“Atmospheric River” Produces Little Run Off

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Once saturated, scorched slopes like these, can produce dangerous debris flows. It just has to rain hard enough and long enough.

The atmospheric river type storm that swept through the Santa Lucia Mountains yesterday produced close to the advertised 6 inches of rain at the wettest Coast Ridge spots, but produced relatively little run off and no serious debris flow problems.

While slides predictably closed Highway One on the South Coast (it will probably reopen later this afternoon), the larger streams pretty much shrugged the event off.

The Big Sur River peaked at over 1,000 cfs last night, but its channel can accommodate many times that much water without difficulty. For comparison, during the storms following the Marble Cone Fire, in January 1978, the Big Sur River reached a record 10,700 cfs.

The Nacimiento River, whose watershed did not burn, reached the highest flow of any Santa Lucia stream early this morning, with around 2,500 cfs. That is a relative trickle for a stream that has produced flows exceeding 50,000 cfs during extreme rain events. No water has, so far, even reached the bone dry San Antonio River gauge.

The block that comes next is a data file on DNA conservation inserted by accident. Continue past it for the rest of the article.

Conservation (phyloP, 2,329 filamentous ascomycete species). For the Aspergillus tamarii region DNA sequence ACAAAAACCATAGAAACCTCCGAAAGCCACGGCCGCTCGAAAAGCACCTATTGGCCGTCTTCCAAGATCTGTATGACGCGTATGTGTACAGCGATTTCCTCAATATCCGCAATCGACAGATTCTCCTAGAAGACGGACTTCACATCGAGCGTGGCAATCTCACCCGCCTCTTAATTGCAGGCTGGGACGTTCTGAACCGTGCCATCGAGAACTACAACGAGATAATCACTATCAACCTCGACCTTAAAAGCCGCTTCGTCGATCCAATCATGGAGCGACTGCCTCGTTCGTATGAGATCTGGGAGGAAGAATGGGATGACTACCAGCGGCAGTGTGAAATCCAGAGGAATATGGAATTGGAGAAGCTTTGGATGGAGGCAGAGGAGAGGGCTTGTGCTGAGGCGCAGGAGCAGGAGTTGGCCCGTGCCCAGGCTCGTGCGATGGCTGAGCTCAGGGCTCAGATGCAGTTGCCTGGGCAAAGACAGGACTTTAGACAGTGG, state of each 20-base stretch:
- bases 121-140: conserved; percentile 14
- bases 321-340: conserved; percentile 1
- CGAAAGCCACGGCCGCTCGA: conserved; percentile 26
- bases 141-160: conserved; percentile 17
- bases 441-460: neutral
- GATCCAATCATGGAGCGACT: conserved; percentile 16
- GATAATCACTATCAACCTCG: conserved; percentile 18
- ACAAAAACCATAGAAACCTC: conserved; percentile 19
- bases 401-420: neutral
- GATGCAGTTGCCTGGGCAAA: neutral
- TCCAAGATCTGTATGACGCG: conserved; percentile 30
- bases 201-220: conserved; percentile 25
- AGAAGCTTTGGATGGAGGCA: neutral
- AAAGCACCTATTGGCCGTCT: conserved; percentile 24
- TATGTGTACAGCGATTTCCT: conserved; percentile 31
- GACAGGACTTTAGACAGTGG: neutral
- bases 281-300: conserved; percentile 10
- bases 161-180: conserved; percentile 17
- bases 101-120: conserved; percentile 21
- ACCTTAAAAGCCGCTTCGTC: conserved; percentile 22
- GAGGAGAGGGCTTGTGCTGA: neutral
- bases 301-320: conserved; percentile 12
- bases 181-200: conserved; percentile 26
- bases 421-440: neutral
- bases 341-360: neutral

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3 Responses to “Atmospheric River” Produces Little Run Off

  1. Thank you for this update.

  2. mal@leffelconstruction.com says:

    Thank you, Keith. It puts it in perspective. MaryAnn

    Sent from my iPhone

    >

  3. bigsurkate says:

    Thanks, XT. Always good to hear your perspective. My road is soup, I suspect, but then that’s not unusual for this much rain – 6″ up here.

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